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How to Pick the Best Prenatal Supplements

Taking prenatal vitamins may seem redundant especially if you've been eating nutritious food during pregnancy. However, you may not be getting the essential nutrients for a healthy baby, delivery and post-partum. Pregnancy care involves prenatal supplements, they give you and your baby the nutritional needs in terms of development and growth.

  • Published on: 02 Jun 2021
  • 5 min read
How to Pick the Best Prenatal Supplements

Taking prenatal vitamins may seem redundant especially if you've been downing tons of nutritious food during pregnancy. However, you may not be getting the essential nutrients for a healthy baby, delivery and post-partum experience.

Pregnancy care involves prenatal supplements, and with good reason too. For one, they give you and your baby the nutritional needs in terms of development and growth.

Why Should You Take Prenatal Supplements?

best prenatal supplements

Consider getting prenatal supplements the moment you learn you're going to have a baby. They can help you with the following:

Boost Your Nutritional Intake

It's near impossible to get all the good stuff, e.g., vitamins, minerals and nutrients in a day, let alone a single meal. When you're in early pregnancy, conditions such as morning sickness and lethargy get in the way.

Prenatal vitamins can serve to fill in the gaps left by your current diet, although it's recommended that you start eating healthy right away. This ensures that you and your baby meet your dietary requirements- for example, you'll need more vitamin D and good prenatal supplements will have them in optimal doses.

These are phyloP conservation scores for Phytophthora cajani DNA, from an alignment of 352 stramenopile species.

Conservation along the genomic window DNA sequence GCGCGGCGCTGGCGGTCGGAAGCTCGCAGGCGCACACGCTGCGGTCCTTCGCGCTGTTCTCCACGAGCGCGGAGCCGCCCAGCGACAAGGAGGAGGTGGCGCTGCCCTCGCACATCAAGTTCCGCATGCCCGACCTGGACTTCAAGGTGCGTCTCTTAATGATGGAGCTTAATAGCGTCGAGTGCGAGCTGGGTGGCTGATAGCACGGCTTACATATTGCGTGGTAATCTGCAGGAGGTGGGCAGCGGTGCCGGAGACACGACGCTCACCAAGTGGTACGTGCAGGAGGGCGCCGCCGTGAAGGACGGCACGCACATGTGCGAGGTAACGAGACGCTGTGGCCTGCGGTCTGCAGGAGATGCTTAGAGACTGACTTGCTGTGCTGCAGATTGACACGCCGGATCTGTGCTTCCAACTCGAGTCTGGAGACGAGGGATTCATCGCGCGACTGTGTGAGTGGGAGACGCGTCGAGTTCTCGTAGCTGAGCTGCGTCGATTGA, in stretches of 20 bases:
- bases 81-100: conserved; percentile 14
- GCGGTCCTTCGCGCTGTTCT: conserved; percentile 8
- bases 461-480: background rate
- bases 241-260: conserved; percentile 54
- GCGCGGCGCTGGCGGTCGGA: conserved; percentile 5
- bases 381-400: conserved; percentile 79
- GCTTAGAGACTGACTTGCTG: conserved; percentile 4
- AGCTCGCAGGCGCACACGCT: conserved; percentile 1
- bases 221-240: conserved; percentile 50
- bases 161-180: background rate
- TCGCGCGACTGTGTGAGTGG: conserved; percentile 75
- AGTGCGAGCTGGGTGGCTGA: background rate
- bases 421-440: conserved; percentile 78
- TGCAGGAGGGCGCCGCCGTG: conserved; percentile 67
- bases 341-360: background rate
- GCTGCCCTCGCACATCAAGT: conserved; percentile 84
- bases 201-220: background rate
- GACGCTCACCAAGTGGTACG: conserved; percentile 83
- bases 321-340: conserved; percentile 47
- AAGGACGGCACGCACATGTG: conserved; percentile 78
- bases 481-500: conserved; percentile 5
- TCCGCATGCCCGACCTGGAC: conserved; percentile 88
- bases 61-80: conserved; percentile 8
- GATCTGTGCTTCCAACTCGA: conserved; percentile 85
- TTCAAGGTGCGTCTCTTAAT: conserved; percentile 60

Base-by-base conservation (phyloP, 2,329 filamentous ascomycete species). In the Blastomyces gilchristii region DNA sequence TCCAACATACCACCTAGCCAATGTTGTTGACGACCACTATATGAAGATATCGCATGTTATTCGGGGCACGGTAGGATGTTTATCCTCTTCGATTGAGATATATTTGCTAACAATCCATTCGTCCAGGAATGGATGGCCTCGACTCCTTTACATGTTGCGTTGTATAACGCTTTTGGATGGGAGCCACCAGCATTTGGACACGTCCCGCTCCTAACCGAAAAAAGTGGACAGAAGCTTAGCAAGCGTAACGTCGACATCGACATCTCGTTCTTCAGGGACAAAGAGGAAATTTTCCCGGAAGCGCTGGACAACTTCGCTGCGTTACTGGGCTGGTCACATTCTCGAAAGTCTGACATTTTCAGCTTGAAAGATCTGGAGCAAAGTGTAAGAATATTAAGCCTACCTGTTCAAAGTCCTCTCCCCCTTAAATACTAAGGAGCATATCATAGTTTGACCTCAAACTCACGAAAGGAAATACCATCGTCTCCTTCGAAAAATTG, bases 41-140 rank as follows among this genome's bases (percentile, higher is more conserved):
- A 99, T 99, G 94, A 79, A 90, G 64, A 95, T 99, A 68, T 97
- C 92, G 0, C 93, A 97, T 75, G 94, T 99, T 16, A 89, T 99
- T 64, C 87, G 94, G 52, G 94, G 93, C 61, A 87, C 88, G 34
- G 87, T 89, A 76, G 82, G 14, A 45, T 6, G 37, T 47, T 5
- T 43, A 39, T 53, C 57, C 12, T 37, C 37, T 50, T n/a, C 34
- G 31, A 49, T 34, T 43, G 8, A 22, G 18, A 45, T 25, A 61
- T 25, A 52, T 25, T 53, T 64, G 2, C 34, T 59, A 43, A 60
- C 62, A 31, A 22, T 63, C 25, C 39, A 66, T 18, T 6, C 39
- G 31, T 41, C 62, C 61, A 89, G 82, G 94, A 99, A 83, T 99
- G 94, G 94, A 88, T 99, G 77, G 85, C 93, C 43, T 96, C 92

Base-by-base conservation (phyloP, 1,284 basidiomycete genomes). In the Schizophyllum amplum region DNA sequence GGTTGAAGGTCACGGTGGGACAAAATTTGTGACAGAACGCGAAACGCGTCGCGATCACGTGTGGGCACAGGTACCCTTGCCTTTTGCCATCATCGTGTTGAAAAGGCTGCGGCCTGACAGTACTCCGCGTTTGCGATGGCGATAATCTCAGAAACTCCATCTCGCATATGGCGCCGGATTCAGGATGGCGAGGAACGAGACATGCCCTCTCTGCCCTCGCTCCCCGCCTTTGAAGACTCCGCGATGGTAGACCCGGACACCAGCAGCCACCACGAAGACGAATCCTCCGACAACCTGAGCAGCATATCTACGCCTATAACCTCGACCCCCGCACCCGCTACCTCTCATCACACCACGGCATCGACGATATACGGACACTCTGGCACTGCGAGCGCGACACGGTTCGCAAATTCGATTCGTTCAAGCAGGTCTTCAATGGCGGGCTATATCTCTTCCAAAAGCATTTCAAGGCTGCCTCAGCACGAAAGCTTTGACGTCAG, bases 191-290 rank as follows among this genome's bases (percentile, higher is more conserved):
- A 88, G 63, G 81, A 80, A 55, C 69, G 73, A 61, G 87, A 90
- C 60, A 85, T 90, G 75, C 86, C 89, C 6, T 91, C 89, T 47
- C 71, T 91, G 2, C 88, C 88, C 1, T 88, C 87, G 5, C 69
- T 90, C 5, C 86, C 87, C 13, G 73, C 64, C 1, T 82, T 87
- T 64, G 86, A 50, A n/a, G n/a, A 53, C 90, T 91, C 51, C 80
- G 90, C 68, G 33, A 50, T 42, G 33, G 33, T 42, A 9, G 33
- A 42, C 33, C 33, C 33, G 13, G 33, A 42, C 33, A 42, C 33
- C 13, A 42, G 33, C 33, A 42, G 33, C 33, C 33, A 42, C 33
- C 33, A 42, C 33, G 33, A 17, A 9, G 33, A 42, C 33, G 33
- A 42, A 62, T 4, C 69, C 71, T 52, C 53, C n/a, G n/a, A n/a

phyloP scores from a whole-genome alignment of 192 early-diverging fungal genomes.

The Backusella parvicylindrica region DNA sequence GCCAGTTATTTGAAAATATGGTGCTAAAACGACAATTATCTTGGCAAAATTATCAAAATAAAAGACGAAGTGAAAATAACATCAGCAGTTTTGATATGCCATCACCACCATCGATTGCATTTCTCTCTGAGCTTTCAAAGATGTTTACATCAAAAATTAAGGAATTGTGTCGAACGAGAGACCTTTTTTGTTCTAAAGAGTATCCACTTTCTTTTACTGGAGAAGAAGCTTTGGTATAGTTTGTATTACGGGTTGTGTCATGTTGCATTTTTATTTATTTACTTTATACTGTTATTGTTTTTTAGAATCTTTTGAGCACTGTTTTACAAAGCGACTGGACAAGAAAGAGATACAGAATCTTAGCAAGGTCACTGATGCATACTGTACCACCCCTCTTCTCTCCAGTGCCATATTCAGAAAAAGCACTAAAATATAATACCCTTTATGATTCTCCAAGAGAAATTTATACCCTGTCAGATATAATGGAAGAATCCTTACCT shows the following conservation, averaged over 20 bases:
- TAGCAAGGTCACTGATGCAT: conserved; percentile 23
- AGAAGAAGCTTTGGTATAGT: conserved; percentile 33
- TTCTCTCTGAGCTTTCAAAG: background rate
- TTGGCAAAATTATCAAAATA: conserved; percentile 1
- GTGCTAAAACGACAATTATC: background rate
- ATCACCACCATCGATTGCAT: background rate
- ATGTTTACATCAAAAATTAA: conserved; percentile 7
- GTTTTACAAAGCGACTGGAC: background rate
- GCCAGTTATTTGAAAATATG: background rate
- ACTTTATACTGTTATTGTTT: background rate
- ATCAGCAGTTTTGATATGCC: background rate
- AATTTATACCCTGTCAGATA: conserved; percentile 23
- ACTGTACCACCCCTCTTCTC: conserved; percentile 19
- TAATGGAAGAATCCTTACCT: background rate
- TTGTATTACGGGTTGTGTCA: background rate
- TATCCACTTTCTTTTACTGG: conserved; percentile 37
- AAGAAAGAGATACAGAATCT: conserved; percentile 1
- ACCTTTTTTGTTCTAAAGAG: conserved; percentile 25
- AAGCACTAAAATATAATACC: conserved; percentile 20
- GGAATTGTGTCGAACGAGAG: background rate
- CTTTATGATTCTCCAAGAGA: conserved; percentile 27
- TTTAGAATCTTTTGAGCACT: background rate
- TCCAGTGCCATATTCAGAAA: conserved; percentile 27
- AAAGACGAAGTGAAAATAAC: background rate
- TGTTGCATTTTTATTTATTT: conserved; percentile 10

Reduce Severity of Morning Sickness

Studies have found that taking vitamin B6 can help curb nausea, or what's commonly known as morning sickness. Pregnant women are advised to consume 10mcg of the vitamin each day for a few weeks to lower the severity during the first trimester.

Prevent Birth Defects From Occurring 

Most would-be-moms know that a prenatal contains vitamin B9, or folate (or folic acid), one of the most important components for good birth development.

This alone should convince you to start taking prenatal supplements. Research concludes that vitamin B12, when taken during early pregnancy has the power to greatly reduce health risks, such as congenital heart defects and neural tube defects, among others.

Also, taking prenatals can reduce the risks of autism spectrum disorder.

Lowers the Chances of Premature Birth 

Lastly, if you want to have a healthy delivery then a prenatal supplement is a must-have. Taking them all throughout pregnancy has been linked to lower preterm birth risks, mostly due to vitamin B12 supplementation.

Vitamin B12 is an essential nutrient that helps your baby grow to their normal weight and size.

What to Look For in a Prenatal Supplement

vitamins

Not all prenatal vitamins are alike, with some being better than others.

The key factor in a good prenatal is one that contains all the right ingredients. What's more, they should have the dosage right in order to be effective.

Here are some of the most important ingredients a prenatal should have.

Vitamin B9 (Folic Acid) 

The daily recommended B9 intake is between 400 to 600 mcg. Folic acid is such an important nutrient as it lowers the risk of neural tube defects, such as the one in the spinal cord and brain. In a perfect world, women would start taking folic acid three months prior to pregnancy, and more so if they've had a previous history of a neural tube defect.